While stateless hardware-based solutions cost a fraction as much as fully stateful software-based solutions for high packet rates, stateless solutions do not provide realistic enough traffic to accurately measure the performance of stateful network communications devices, such as new generation SLBs. In fact, SLB devices that proxy connections with nearly a full TCP stack will drop simulated connections attempted by such a device. At the other extreme, software-based full stack implementations are prohibitively expensive to acquire and difficult to maintain and operate for high rates and/or volumes of connections. For example, software-based full TCP stack implementations may require multiple machines with multiple processors and network interfaces to achieve the number of TCP sessions required to test a stateful network communications device, such as a server load balancer. Similarly, TCP-based application performance cannot be determined/inferred by generating stateless traffic and measuring network layer performance metrics.

DESCRIPTION OF THE DRAWINGS

FIG. 1 is a block diagram of a system for testing a stateful network communications device according to an embodiment of the present invention.

FIG. 2 is a block diagram of exemplary hardware that may be associated with a system for testing a stateful network communications device according to an embodiment of the present invention.

FIG. 3 is a flow chart illustrating exemplary steps for testing a stateful network communications device according to an embodiment of the present invention.

FIG. 4 is a flow chart illustrating exemplary operations performed by a programmable stateless packet processor according to an embodiment of the present invention.

FIG. 5 is a message flow diagram illustrating exemplary messages sent between a test device and a device under test according to an embodiment of the present invention.

DETAILED DESCRIPTION OF THE INVENTION

Throughout this description, the embodiments and examples shown should be considered as exemplars, rather than limitations on the apparatus and methods of the present invention.

Description of the System

Referring now to FIG. 1, there is shown a functional block diagram illustrating exemplary components of a system for testing a stateful network communications device according to an embodiment of the present invention. In FIG. 1, a test system 100 includes a first test device 102 and a second test device 104 for testing a device under test (DUT) 106. In the illustrated example, the device under test 106 is a server load balancer.

Although the example illustrated in FIG. 1 includes two test devices, the present invention is not limited to using two test devices to test a server load balancer. For example, in an alternative test scenario, a single test device could be used to test a server load balancer or other device. If two test devices are used to test a server load balancer, one test device can function as a client and the other test device can function as multiple servers. In yet another alternative test scenario, one or more test devices 102 may be configured as clients and used to test the TCP functionality of a server, such as a web server.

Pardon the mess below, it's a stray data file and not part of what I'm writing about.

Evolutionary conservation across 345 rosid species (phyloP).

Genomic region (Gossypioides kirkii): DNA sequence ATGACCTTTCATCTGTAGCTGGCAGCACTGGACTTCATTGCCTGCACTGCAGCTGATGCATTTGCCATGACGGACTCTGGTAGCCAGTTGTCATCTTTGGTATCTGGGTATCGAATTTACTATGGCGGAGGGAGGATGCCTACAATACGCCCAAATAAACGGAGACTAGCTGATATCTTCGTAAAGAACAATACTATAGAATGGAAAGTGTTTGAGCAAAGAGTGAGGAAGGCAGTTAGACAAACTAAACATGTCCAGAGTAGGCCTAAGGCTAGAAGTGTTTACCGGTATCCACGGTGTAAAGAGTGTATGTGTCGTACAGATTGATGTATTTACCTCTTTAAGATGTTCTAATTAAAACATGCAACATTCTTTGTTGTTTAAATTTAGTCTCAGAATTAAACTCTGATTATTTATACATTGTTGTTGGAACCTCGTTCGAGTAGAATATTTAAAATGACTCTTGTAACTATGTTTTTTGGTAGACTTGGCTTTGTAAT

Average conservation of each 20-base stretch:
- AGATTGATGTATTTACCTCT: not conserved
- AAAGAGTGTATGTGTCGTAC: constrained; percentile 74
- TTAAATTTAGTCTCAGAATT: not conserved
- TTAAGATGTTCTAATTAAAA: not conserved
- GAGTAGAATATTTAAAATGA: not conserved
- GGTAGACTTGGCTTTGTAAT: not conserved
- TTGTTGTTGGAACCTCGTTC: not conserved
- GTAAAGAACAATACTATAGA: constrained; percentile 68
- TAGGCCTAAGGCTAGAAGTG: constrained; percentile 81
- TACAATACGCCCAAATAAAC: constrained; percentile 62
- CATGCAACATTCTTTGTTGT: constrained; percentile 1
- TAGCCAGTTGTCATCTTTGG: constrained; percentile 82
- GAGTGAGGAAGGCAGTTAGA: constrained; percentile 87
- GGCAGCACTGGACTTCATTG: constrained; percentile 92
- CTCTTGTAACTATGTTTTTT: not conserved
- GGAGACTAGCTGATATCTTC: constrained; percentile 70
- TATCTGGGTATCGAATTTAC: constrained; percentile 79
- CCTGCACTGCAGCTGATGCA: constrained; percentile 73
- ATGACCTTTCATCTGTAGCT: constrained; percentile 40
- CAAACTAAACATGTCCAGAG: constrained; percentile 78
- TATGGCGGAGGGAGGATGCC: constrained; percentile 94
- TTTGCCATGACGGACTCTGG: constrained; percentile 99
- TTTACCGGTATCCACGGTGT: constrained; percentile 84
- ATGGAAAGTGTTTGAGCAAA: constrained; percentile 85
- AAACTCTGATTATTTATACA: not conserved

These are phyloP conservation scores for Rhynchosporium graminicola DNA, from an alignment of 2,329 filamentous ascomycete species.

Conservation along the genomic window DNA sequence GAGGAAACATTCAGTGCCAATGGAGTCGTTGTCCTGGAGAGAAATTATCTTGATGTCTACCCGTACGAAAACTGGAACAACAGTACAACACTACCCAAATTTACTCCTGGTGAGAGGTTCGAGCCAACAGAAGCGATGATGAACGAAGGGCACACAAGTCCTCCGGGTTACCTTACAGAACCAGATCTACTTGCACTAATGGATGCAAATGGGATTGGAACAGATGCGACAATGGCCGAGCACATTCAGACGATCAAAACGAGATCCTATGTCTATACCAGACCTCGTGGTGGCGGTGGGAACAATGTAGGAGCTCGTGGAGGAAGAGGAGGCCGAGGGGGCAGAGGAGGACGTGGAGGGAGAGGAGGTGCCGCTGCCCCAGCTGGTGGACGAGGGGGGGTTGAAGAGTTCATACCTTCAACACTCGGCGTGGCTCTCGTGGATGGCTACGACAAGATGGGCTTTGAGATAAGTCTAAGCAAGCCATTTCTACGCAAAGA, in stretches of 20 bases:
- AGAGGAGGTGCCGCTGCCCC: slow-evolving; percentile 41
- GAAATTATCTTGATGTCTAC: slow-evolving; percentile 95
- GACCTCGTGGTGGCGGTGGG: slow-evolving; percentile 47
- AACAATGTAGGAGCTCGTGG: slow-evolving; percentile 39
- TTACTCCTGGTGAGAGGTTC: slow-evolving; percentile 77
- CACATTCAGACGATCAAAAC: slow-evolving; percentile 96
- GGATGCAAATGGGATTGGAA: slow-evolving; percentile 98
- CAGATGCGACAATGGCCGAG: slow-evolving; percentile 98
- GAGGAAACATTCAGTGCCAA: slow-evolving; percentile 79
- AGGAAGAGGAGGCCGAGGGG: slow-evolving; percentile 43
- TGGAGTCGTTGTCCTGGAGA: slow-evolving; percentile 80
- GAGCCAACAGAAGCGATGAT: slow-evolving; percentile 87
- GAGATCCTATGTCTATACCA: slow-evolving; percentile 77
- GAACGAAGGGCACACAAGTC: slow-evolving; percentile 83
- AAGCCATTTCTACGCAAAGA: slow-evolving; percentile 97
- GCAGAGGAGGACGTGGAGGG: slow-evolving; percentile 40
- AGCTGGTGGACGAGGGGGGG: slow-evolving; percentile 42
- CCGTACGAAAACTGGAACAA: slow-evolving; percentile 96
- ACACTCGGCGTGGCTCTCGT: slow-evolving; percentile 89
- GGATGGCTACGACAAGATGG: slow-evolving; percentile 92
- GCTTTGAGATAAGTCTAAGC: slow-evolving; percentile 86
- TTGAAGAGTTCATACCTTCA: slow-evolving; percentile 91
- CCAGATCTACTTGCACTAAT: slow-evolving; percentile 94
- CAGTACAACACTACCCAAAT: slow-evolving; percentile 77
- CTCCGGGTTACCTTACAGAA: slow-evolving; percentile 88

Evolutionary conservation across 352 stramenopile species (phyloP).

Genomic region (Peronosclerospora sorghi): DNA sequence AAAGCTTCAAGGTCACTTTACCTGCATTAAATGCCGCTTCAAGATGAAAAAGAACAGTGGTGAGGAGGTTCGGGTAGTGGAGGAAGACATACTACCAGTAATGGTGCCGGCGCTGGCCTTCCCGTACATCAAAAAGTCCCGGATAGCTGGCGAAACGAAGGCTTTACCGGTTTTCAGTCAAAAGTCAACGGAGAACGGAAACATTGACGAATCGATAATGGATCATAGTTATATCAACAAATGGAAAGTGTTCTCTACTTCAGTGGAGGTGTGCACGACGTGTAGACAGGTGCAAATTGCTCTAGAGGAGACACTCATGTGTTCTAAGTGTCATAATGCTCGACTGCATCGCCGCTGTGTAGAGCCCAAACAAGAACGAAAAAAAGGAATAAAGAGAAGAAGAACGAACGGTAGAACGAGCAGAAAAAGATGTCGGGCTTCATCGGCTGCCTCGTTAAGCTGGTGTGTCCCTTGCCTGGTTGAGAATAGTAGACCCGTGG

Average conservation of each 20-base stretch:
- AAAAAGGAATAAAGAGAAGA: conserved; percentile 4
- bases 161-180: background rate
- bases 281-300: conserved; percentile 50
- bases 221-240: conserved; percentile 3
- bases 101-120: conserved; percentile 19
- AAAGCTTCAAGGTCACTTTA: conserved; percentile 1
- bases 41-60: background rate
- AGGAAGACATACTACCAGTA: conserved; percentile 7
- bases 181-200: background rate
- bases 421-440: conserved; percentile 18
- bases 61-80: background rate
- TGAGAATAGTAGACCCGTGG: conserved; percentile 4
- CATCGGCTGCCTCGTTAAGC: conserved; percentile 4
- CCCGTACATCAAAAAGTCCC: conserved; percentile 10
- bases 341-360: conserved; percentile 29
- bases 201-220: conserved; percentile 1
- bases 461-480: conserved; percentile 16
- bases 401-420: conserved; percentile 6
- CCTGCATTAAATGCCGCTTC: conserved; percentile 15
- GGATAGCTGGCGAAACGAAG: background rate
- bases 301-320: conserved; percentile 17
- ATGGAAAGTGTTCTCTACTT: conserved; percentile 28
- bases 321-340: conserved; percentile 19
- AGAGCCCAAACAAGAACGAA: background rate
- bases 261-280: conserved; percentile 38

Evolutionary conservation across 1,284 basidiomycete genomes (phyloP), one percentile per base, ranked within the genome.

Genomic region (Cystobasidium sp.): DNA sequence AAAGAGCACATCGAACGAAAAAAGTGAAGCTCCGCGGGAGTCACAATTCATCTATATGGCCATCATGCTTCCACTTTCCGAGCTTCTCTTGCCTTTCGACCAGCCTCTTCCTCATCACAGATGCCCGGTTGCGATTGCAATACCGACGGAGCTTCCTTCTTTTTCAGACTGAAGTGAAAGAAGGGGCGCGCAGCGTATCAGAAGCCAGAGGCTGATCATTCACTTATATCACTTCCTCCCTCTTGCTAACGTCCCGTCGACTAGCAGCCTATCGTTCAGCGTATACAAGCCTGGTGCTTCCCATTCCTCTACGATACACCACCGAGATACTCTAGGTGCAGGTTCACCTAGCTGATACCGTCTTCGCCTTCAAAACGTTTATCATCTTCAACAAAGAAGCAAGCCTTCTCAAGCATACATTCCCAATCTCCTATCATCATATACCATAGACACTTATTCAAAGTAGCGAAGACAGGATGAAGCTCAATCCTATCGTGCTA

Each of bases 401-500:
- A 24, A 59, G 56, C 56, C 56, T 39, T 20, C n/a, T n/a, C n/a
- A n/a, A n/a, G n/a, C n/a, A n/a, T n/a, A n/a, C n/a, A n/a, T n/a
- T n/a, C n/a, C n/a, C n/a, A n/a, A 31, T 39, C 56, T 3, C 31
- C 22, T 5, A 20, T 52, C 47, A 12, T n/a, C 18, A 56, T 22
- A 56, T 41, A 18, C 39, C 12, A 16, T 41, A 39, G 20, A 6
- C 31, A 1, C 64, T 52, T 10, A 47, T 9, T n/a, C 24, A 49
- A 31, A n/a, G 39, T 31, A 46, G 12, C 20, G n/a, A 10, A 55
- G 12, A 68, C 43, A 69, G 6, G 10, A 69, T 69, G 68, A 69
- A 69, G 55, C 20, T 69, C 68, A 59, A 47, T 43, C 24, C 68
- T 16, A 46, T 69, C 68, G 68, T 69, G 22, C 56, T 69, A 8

In FIG. 1, the test devices 102, 104 each include TCP/IP stacks 108 for implementing full TCP/IP communications capabilities. By “full TCP/IP communications capabilities,” it is meant that the TCP/IP stacks 108 implement the full TCP protocol, including timeouts, retransmissions, flow control, etc. The TCP protocol that may be implemented by the TCP/IP stacks 108 is described in IETF RFCs 675, 761, and 793. The IP protocol that may be implemented by the TCP/IP stacks 108 is described in IETF RFCs 760 and 791. According to the present invention, data collected on full TCP/IP sessions established by the TCP/IP stacks 108 will be used to modify test behavior on the simulated stateless TCP/IP connections, as will be discussed in more detail below.

The operation of the TCP/IP stacks 108 can be contrasted with that of programmable stateless packet processors 110. The programmable stateless packet processors 110 simulate TCP/IP communications in a stateless manner. By “stateless,” it is meant that the programmable stateless packet processors 110 make response decisions based only on information contained in an inbound packet.

The programmable stateless packet processors 110 may maintain no state about a connection from one packet to the next. For example, when the programmable stateless processors 110 receive a SYN packet, the processors 110 formulate and send a SYN plus ACK. The programmable stateless packet processors 110 may not implement any of the stateful procedures implemented by the TCP/IP stacks 108. For example, the programmable stateless packet processors 110 may not implement flow control or retransmissions, both of which require complex code and processing resources.